New integration and new web site for Equivio

Equivio has reached the enviable position of being synonymous with de-duplication and data redundancy. It is not that no-one else does it, but Equivio specialises in it and has moved outwards from that specialist niche into the business functions which need it, whilst extending its reach into near-duplicates and e-mail thread technology.

I met CEO Amir Milo at the Masters Conference in Washington, and enjoyed my discussion with him. He implied that there was news in the pipeline, and a press release has duly turned up today. The item of most interest to me is that Epiq Systems have integrated Equivio e-mail threading into DocuMatrix. The Epiq web site has more details including the explanation that this enhancement (which is not the only one in Epiq’s latest upgrade) shows emails in the context of a conversation and highlights the “inclusive”, the last e-mail in a series which contains the complete text of previous messages in the thread.

What doe this mean in practical terms? Amongst today’s many messages, I have one involving fifteen messages and four people, each replying to to the last one in the thread. There is a high chance of such a thread – by which I mean its component e-mails – being coded in the same way. There is a high likelihood of them all relating to same issues, having the same privilege coding and so on. If a reviewer is steered to the top one, he or she might take a view about all of them which can be given effect to by a single click. Note the references to a “high likelihood” and to the idea that the reviewer “might” take a group view about them. It is not certain that they are all to have the same coding, nor is the reviewer compelled to treat them en bloc, but having them thrown together potentially obviates the need to open them all for coding purposes.

This is a good example of something which doubters ought to see with their own eyes before insisting that they must read every document. Much of the nervousness evaporates when you have the continuity and similarity drawn to your attention like this. And, of course, you can still decide to code them individually if they really do warrant it. Whilst there, ask to see the near-duplicate technology applied to OCR’d images and imagine what is involved in making the same comparisons by eye.

I digress. The same news post from Equivio refers also to the integration of Equivio tools into Catalyst and Altep products. The Catalyst link refers to an Equivio claim to reduce a document collection by as much as 60%. Looking through my emails from today, I reckon that represents roughly the reduction I would achieve if I subjected my own InBox and Sent Items folders to Equivio’s tools.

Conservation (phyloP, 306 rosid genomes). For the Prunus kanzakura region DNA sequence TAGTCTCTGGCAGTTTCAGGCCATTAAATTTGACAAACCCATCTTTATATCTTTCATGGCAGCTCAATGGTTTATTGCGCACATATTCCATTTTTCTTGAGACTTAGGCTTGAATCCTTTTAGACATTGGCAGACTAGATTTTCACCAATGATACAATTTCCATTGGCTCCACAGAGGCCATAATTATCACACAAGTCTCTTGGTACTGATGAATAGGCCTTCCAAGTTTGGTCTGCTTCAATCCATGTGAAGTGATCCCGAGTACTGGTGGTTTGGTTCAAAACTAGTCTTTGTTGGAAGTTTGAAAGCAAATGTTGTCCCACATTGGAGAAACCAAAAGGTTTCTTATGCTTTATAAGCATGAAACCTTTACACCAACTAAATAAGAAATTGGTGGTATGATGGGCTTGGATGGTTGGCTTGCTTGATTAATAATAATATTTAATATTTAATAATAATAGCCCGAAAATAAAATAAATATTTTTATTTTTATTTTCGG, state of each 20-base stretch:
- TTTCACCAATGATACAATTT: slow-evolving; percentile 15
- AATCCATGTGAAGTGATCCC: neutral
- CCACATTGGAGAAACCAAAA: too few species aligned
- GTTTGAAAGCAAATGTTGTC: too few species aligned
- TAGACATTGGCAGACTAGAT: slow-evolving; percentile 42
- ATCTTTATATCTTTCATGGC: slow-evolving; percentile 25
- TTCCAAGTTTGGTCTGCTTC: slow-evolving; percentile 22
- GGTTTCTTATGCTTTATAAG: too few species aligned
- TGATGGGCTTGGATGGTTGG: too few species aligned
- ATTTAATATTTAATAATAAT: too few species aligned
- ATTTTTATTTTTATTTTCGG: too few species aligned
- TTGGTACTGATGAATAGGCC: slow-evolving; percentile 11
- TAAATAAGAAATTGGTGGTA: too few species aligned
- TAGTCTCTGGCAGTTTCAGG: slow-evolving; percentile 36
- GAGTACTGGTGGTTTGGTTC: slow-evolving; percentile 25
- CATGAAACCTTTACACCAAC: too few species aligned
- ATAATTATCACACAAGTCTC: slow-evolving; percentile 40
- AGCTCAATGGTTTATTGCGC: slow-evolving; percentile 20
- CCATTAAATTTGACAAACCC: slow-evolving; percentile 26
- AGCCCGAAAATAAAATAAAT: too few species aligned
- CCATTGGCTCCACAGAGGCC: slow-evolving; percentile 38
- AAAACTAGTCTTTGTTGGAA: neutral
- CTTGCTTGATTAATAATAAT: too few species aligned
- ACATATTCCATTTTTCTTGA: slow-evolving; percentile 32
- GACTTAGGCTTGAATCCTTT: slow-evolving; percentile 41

The banner on Equivio’s new web site says “Read less. Think more. Win big”. An English purist might object to the last line, but the “Read less – Think more” tag is as persuasive as it is succinct.

Litigation costs are very much on the agenda in the UK, and not just because of Lord Justice Jackson’s recently-announced review. Anything which cuts through the volumes of electronic documents quickly and safely – “safely” meaning with error margins at least as good as those you get with the army of lawyers whom you will otherwise employ to do the equivalent job – has got to be worth looking at. Identifying duplicates, near-duplicates and e-mail threads has the potential to reduce volumes very significantly, and to do so right at the start of the review process.


About Chris Dale

I have been an English solicitor since 1980. I run the e-Disclosure Information Project which collects and comments on information about electronic disclosure / eDiscovery and related subjects in the UK, the US, AsiaPac and elsewhere
This entry was posted in Discovery, DocuMatrix, E-Discovery Suppliers, eDisclosure, eDiscovery, Electronic disclosure, Epiq Systems, Equivio, Litigation, Litigation Support. Bookmark the permalink.

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